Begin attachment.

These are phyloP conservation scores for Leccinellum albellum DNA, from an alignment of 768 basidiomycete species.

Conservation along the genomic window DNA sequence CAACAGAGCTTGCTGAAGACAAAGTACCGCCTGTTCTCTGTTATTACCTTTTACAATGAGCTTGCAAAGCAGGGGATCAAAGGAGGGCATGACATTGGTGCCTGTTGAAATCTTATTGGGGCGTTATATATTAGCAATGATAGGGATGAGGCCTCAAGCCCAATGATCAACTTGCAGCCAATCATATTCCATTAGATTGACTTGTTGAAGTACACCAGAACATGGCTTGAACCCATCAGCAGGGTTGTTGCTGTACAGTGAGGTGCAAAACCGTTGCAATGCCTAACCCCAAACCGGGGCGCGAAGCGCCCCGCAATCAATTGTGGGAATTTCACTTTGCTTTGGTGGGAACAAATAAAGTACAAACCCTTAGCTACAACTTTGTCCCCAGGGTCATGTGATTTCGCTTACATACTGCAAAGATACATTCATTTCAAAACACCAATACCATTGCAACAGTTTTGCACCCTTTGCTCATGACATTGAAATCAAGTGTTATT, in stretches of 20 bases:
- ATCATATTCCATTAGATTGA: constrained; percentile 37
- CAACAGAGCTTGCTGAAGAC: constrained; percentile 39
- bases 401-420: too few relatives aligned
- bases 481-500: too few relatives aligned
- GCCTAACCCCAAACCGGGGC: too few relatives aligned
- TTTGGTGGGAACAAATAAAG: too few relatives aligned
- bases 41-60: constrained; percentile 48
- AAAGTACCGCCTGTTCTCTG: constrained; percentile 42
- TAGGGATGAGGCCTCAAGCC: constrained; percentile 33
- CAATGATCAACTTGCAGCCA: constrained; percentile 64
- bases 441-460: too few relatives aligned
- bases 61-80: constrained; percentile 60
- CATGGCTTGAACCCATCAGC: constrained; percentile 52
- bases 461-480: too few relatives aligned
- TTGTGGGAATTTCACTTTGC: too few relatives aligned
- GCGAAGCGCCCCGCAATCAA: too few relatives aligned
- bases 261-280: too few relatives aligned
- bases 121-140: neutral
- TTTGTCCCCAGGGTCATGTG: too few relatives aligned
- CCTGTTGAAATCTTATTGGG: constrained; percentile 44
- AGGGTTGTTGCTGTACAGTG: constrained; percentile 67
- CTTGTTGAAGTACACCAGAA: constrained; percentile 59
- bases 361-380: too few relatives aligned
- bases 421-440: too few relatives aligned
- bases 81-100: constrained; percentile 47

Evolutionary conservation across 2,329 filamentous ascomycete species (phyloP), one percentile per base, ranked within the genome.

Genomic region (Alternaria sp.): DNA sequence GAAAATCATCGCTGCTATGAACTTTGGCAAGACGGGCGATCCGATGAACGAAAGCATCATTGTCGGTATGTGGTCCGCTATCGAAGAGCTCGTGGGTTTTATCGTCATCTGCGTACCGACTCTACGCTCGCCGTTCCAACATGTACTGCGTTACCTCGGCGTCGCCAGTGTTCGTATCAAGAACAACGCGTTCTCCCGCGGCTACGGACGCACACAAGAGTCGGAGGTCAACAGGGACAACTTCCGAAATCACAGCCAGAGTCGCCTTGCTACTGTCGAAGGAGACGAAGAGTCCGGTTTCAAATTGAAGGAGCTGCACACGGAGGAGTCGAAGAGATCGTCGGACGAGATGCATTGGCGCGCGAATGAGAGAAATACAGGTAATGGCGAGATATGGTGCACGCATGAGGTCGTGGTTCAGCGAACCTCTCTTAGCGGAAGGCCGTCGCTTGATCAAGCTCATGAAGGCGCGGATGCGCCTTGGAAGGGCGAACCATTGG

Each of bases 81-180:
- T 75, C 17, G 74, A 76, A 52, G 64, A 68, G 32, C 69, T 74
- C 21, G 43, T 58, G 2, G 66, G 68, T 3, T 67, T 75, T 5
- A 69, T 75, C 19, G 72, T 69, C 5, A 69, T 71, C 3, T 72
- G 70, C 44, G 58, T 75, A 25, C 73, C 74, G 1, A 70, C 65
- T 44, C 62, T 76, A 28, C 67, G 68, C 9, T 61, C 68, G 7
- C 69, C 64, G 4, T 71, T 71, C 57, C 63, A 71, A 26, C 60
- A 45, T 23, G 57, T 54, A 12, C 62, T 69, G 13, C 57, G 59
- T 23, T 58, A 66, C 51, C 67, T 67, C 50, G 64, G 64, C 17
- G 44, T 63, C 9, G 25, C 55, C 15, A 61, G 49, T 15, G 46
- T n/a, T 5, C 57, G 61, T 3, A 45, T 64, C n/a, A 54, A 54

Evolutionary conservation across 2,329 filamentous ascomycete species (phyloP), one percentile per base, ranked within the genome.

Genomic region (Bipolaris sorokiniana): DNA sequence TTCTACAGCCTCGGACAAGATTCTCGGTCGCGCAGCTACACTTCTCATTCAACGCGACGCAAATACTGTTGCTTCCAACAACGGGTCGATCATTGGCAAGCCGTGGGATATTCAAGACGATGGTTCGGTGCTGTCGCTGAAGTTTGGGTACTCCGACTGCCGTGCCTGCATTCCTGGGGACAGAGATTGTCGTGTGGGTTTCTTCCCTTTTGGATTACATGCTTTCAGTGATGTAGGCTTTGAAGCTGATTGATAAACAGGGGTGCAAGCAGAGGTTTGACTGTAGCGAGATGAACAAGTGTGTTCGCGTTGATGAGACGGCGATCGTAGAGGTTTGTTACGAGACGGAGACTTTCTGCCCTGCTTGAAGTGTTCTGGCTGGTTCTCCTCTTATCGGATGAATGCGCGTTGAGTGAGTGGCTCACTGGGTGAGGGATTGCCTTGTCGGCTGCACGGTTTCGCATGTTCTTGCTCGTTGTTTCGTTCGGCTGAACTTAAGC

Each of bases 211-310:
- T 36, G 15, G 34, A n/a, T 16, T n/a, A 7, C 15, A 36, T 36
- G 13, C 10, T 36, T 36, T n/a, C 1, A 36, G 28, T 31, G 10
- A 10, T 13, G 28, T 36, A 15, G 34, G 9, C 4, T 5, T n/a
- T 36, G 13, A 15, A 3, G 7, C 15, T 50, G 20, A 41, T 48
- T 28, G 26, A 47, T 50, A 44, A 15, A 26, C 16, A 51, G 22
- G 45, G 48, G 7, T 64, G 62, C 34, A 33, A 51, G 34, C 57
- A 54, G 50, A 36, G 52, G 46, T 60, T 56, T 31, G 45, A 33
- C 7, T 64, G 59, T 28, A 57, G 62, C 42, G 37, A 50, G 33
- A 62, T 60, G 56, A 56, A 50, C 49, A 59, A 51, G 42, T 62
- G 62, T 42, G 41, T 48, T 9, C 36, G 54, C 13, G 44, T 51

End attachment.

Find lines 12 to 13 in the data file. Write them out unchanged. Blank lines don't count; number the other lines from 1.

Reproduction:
- CAATGATCAACTTGCAGCCA: constrained; percentile 64
- bases 441-460: too few relatives aligned